His cousin told him that nobody wanted to deal with the house and Miguel needed to go to the courthouse to figure out how to settle the debt. Mendías learned that the house would be added to the auction list soon. That turned his three-day visit to Marfa into a three-month stay.

He only had $700 to get himself across the country for a job, but he instead gave the county $650 to start reclaiming the house and went to work. He changed the property tax bill to his name. He started working for his cousin and staying in Marfa for three months to gather as much money as possible. He eventually made it to California to work, but the entire time, that house in Marfa stayed in his mind.

“I wanted to be in this house,” said Mendías. “I was in Berkeley, trying to make thousands of dollars so I could come back and put some work into this house. But I just couldn’t wait to come back and be in the house again and start dealing with it.”

The two front rooms of Miguel Mendías’ house are made of adobe. Mendías removed the plaster off the walls to expose the adobe bricks. July 10, 2023.




Miguel Mendías points at a list of things that his grandfather wrote on a wall with Sharpie. The list also reveals his grandfather’s sense of humor. July 10, 2023.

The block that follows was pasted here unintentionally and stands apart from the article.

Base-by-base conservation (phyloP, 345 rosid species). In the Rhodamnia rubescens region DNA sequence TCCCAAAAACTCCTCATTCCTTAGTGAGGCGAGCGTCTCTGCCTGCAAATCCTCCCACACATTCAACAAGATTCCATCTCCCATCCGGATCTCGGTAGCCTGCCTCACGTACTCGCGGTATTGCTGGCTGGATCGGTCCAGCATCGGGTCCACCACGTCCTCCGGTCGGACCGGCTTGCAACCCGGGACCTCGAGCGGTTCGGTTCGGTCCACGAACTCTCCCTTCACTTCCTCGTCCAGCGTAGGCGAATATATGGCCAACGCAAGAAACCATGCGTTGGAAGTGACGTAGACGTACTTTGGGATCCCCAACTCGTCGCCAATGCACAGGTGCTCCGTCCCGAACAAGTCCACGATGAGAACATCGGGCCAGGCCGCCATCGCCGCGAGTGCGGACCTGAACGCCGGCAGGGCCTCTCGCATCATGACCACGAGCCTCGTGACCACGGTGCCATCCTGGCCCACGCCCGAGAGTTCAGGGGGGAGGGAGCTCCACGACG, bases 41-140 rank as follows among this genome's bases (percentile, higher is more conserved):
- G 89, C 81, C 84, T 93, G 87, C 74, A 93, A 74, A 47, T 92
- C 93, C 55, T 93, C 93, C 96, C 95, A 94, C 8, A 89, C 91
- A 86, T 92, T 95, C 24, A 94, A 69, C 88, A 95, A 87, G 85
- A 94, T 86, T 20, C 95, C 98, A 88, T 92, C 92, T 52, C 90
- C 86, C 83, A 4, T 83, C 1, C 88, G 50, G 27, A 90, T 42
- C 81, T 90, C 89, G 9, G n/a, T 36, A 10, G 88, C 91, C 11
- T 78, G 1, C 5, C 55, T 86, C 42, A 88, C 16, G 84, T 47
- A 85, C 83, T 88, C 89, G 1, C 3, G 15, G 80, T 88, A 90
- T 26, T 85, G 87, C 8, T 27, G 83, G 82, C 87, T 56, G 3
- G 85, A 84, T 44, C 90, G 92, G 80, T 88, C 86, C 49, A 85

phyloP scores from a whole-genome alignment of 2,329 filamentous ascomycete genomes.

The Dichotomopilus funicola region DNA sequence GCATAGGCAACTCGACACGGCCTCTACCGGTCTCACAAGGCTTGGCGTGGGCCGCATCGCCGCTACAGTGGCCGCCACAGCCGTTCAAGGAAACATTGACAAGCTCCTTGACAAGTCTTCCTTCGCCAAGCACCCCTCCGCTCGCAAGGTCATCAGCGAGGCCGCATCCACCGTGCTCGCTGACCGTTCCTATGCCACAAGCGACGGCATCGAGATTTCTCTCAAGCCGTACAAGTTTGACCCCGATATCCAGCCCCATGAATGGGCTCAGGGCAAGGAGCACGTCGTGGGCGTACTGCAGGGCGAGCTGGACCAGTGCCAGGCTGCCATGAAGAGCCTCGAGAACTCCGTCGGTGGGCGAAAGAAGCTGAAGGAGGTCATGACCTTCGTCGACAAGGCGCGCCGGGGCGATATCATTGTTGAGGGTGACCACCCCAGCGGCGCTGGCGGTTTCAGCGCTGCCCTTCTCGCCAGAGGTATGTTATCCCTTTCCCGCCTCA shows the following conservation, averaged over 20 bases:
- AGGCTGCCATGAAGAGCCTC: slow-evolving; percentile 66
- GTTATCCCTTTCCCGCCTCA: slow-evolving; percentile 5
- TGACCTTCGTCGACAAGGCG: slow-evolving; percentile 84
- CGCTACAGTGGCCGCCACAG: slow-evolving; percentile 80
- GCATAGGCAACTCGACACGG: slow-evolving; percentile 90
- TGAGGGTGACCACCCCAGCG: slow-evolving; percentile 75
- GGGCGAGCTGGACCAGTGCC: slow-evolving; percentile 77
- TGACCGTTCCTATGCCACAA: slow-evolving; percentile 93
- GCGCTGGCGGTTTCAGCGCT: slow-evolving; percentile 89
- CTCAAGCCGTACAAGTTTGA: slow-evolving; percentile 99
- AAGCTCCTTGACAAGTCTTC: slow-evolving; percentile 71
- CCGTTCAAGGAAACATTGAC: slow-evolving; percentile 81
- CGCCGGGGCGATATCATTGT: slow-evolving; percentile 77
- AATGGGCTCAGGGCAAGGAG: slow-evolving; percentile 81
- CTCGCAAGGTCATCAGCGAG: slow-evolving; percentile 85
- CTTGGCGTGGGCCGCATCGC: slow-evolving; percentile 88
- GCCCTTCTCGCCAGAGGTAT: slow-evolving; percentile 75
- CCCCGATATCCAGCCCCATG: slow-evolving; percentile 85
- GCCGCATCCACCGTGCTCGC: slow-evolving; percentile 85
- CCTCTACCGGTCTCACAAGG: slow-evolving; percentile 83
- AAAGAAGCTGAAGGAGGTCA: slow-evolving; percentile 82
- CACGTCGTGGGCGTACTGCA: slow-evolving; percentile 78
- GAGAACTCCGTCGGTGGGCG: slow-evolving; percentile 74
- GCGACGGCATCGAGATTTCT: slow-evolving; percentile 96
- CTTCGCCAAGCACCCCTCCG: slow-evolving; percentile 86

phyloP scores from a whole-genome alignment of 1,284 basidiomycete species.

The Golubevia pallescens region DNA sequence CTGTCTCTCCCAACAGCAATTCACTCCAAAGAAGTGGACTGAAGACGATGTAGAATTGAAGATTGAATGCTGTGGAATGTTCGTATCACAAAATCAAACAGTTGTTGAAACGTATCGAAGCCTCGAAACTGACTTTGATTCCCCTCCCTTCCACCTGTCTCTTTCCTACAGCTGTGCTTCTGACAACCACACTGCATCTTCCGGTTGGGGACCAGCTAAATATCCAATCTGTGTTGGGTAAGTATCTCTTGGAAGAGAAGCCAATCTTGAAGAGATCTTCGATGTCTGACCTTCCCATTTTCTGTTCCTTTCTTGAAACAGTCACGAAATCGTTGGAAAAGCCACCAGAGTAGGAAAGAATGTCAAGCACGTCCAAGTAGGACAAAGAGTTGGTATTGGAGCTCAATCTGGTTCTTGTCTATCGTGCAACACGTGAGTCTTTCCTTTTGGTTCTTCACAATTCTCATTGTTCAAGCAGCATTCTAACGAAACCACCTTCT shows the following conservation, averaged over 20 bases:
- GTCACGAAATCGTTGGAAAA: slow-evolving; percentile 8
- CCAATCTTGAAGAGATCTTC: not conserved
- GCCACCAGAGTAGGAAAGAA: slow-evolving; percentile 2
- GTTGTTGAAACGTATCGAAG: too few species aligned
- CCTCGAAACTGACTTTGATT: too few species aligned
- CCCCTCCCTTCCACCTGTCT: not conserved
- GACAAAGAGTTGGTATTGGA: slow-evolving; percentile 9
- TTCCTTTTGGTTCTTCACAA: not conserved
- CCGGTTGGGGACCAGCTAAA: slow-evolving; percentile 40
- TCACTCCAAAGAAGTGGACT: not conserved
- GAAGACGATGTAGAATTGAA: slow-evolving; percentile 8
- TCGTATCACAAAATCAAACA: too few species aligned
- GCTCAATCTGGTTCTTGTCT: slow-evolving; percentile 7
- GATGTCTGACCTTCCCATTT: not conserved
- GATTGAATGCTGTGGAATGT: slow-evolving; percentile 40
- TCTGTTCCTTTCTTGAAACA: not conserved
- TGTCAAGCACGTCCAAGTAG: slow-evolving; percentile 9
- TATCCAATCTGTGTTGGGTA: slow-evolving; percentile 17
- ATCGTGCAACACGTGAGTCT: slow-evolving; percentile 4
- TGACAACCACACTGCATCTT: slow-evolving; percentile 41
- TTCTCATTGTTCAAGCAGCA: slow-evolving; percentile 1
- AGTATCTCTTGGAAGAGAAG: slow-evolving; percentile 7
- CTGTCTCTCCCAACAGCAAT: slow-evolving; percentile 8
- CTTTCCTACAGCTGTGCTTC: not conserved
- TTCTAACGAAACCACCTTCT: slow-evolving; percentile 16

“I belong to you, you belong to me.”

Miguel Mendías’ house on San Antonio Street in Marfa, TX. July 10, 2023. 


When he returned to Marfa, he primarily worked as a bartender to raise the money to pay off the house’s pending delinquent taxes. He also picked up side jobs that included yard work, clearing AirBnbs, catering and working at festivals.

“Any job that I heard of, I was trying to get,” said Mendías.

But he was physically exhausted. Every night, he would come home and count his money and write down in a binder how much he earned. He then made payments towards his balance.

“I was pretty miserable because it’s not healthy to work as much as you can,” said Mendías. “Every day that I made more money, I was getting closer to my goal. I was the most motivated I’ve ever been in my life.”

While he was working, he was also renovating the house which didn’t have running water or electricity. He used oil kerosene lamps at night and carried a bucket of water he’d grab from his aunt’s house to gravity flush the toilet.

“The thing is I had been making some money and putting a little towards property taxes, but I was also putting it towards the house,” said Mendías.

When he finally paid those delinquent property taxes, Mendías felt a huge sense of relief.

“I just couldn’t believe it. I just couldn’t believe like it’s done,” said Mendías.

Mendías never thought he would become a homeowner because of his family circumstances. He thought that he wouldn’t own a home unless something incredibly lucky happened. But the fact that the house didn’t sell and he learned that it was still available when he did feels like a strike of lighting to him.

“This is a once in a lifetime [opportunity]. This will not happen again,” said Mendías. “I literally wanted this house since childhood, and I cannot believe it is still here.

Renovating this house might take nearly every dollar he has, but he’s committed. This small humble abode completely changed his life in the past seven years, and the certain sacrifices he’s had to make to reclaim this home feels familiar to him.

“This is what we have to do,” said Mendías, talking to his home as if it was an old friend “I belong to you, you belong to me.”